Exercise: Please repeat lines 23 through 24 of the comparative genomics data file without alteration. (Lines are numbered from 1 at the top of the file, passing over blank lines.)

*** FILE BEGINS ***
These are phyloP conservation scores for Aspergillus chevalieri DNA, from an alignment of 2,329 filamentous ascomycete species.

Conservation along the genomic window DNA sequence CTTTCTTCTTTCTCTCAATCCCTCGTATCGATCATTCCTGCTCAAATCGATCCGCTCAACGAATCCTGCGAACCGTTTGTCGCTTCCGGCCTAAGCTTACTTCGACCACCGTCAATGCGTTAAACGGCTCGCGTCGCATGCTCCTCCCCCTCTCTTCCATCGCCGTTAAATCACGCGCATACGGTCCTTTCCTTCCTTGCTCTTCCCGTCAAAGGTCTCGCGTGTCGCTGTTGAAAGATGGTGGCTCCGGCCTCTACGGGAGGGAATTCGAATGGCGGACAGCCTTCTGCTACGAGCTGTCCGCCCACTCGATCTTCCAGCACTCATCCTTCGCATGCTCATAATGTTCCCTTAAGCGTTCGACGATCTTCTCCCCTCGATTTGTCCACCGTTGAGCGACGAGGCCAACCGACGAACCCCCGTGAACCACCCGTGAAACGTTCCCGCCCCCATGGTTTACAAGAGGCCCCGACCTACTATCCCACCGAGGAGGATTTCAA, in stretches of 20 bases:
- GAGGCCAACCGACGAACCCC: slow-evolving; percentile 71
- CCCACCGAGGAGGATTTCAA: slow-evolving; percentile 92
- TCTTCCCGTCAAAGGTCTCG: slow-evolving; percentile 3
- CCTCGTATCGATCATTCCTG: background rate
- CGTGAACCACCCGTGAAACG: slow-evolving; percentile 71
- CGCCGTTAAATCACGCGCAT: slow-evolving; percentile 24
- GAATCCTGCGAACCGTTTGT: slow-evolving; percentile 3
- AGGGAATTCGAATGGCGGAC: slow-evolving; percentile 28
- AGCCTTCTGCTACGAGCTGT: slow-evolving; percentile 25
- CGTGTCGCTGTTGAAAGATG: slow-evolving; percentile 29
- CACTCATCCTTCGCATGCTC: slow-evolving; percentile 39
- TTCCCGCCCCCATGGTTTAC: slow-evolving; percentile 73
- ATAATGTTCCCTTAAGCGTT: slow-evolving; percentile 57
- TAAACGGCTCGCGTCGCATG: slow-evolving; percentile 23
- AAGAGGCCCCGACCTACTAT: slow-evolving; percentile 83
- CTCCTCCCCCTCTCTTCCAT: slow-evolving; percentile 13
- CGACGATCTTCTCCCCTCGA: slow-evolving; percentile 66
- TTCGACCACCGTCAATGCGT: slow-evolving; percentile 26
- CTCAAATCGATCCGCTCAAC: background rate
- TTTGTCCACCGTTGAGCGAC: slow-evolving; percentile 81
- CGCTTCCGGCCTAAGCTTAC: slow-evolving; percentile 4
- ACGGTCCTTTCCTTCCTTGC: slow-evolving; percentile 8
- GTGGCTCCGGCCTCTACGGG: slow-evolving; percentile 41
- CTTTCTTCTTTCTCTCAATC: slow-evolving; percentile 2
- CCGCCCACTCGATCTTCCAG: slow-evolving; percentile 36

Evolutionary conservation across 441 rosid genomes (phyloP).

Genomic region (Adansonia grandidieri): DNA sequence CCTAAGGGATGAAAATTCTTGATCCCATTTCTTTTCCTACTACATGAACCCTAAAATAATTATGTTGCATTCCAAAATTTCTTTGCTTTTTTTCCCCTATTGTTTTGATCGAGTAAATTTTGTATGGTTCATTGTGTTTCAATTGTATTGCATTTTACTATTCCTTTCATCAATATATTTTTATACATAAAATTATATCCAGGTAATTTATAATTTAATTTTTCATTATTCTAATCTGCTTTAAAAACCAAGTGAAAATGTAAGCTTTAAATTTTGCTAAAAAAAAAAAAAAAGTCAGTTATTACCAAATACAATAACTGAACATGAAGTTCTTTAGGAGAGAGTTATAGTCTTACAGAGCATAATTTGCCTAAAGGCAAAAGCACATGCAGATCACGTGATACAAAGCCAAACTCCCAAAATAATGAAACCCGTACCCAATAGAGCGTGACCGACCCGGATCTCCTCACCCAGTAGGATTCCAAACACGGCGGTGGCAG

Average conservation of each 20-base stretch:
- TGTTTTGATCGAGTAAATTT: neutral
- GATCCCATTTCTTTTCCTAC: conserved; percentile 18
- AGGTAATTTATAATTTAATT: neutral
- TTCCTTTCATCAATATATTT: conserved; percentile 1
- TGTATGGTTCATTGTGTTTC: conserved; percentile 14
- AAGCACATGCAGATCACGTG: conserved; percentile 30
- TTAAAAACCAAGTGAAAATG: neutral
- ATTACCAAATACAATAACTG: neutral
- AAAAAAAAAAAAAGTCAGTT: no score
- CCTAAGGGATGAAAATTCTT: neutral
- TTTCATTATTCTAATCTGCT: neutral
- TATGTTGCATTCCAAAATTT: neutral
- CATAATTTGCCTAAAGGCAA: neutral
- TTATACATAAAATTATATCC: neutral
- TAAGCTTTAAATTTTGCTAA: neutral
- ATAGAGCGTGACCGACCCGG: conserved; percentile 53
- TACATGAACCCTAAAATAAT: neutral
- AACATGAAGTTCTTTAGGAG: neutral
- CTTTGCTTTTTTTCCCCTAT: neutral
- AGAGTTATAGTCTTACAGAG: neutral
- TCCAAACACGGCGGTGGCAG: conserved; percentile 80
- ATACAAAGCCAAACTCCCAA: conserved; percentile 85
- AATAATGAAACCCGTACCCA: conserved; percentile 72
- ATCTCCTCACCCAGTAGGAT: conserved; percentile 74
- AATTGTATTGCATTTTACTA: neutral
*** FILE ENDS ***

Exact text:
- CGCTTCCGGCCTAAGCTTAC: slow-evolving; percentile 4
- ACGGTCCTTTCCTTCCTTGC: slow-evolving; percentile 8